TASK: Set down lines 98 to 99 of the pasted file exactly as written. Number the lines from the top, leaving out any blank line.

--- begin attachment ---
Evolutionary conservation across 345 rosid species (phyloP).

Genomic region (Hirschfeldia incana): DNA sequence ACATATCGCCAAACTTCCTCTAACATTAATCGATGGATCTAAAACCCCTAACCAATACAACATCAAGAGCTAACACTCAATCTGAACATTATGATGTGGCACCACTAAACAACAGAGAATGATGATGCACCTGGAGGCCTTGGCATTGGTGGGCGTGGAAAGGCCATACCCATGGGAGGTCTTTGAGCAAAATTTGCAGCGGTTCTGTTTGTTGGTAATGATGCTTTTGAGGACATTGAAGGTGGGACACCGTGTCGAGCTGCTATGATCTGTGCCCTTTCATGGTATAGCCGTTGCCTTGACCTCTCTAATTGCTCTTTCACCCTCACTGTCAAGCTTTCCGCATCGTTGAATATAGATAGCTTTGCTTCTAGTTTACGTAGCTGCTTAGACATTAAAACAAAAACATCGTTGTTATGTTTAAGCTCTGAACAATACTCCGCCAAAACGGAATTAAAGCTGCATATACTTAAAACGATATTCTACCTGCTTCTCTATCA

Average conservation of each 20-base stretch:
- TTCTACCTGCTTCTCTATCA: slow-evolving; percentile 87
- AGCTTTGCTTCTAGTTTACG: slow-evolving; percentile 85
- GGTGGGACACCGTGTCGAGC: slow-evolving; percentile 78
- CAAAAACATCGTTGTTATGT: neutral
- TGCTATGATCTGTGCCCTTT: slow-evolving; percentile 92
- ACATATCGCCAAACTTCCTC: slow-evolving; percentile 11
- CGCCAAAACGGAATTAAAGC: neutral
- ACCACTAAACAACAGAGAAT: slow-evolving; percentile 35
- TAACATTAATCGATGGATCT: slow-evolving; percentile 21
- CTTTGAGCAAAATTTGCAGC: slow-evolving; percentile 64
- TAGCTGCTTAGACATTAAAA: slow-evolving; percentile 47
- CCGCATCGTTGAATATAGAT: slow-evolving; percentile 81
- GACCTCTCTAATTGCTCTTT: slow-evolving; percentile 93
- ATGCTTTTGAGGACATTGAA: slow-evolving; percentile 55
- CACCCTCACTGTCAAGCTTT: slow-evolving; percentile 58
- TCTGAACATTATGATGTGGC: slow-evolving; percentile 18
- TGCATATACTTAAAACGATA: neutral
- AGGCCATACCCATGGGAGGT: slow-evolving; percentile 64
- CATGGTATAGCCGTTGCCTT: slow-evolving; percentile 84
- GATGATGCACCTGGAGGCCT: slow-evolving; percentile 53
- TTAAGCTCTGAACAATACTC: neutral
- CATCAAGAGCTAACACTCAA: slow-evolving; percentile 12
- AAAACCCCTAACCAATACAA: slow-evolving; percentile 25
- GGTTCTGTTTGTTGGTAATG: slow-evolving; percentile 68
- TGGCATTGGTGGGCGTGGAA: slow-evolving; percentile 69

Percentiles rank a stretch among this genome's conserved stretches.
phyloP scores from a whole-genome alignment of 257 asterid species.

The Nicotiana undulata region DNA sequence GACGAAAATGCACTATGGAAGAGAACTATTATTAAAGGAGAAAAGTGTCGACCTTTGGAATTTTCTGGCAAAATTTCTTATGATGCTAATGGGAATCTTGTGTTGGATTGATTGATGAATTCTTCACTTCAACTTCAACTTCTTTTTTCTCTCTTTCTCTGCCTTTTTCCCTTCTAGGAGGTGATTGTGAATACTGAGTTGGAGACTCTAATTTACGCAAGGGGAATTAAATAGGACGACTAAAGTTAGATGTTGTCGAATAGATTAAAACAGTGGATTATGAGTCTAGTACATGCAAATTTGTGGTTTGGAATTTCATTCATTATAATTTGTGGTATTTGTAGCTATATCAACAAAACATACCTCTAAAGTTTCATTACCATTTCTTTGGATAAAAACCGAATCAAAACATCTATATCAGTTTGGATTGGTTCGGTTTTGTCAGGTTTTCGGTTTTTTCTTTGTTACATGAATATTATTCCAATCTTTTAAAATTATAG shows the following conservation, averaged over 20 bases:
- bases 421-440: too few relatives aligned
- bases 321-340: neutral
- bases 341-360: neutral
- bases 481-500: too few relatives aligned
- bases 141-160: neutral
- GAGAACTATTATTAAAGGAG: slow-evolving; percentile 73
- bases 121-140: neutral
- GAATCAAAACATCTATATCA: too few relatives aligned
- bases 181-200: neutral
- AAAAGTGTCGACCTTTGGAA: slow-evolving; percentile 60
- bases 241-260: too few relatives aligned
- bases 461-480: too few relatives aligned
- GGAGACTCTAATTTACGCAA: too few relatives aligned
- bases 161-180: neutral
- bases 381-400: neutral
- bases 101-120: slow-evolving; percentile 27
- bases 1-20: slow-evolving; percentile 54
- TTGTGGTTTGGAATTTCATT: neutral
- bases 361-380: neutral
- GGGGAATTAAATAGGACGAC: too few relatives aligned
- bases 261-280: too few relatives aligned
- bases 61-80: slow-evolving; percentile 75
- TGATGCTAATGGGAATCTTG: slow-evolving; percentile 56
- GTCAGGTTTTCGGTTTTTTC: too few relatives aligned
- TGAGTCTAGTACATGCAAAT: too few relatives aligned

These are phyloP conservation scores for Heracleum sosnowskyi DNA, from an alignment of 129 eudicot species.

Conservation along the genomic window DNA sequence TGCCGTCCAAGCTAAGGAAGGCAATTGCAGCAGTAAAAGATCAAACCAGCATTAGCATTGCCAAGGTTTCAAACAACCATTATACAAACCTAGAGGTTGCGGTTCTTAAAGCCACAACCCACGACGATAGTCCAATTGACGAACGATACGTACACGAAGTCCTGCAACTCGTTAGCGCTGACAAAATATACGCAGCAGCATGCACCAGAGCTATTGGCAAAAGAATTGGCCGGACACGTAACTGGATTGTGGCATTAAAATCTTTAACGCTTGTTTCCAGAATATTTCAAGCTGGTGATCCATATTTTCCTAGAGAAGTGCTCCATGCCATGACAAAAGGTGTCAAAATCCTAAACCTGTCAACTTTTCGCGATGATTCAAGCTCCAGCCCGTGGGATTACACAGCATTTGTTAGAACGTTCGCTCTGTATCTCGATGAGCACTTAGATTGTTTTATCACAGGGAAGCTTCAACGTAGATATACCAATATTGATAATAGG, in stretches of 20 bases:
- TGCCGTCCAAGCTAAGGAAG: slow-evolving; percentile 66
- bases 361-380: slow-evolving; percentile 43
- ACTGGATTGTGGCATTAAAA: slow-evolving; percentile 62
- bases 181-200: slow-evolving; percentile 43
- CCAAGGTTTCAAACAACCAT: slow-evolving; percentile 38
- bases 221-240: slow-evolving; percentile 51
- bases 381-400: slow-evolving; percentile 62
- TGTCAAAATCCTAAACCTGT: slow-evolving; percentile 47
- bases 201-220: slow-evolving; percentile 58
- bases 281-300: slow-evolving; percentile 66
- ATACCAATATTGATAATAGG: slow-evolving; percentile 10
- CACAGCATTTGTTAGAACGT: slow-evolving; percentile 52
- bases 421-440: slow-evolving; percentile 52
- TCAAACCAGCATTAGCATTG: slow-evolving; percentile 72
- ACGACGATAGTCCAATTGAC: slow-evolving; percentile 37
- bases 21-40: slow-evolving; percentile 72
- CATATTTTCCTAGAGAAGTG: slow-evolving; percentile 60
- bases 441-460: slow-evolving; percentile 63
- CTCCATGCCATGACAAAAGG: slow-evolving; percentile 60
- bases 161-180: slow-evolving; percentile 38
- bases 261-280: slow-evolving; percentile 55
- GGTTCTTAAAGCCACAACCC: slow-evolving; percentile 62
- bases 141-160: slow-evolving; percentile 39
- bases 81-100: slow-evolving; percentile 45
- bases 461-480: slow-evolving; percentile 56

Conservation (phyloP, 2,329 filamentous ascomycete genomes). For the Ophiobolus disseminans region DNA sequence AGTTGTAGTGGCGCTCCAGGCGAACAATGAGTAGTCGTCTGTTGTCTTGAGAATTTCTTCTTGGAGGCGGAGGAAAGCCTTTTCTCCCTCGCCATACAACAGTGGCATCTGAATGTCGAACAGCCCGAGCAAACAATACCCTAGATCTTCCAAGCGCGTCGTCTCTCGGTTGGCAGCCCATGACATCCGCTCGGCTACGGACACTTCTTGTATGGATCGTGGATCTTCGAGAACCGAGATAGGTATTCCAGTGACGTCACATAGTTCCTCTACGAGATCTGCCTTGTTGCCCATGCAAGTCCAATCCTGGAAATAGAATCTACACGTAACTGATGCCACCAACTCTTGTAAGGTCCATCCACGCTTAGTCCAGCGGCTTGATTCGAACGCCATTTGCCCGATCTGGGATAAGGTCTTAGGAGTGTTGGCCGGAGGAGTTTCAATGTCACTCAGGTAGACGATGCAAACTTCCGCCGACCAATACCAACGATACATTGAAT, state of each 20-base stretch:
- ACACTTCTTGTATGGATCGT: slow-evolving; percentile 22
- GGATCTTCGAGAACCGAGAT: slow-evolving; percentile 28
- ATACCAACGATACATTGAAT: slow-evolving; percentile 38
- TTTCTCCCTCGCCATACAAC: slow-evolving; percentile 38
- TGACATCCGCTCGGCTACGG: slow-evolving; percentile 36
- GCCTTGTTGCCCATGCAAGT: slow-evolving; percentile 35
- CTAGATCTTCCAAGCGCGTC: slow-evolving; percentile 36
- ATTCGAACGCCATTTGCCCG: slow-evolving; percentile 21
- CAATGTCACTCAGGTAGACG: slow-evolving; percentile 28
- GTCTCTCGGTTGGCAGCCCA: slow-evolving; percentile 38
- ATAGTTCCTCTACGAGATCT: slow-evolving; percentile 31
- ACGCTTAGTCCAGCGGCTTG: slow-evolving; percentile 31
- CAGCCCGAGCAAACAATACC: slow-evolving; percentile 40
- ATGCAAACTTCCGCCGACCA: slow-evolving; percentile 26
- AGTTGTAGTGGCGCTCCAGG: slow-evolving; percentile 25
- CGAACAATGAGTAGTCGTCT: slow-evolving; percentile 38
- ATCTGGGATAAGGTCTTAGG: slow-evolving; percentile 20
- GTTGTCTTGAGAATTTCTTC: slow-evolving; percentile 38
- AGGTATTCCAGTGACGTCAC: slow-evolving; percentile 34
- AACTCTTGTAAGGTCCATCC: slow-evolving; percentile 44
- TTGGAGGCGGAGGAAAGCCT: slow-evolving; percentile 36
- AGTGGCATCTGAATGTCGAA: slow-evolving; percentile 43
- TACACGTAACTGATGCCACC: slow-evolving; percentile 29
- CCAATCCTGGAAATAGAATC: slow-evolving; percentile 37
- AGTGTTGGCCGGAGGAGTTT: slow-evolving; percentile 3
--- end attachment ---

- ATGCAAACTTCCGCCGACCA: slow-evolving; percentile 26
- AGTTGTAGTGGCGCTCCAGG: slow-evolving; percentile 25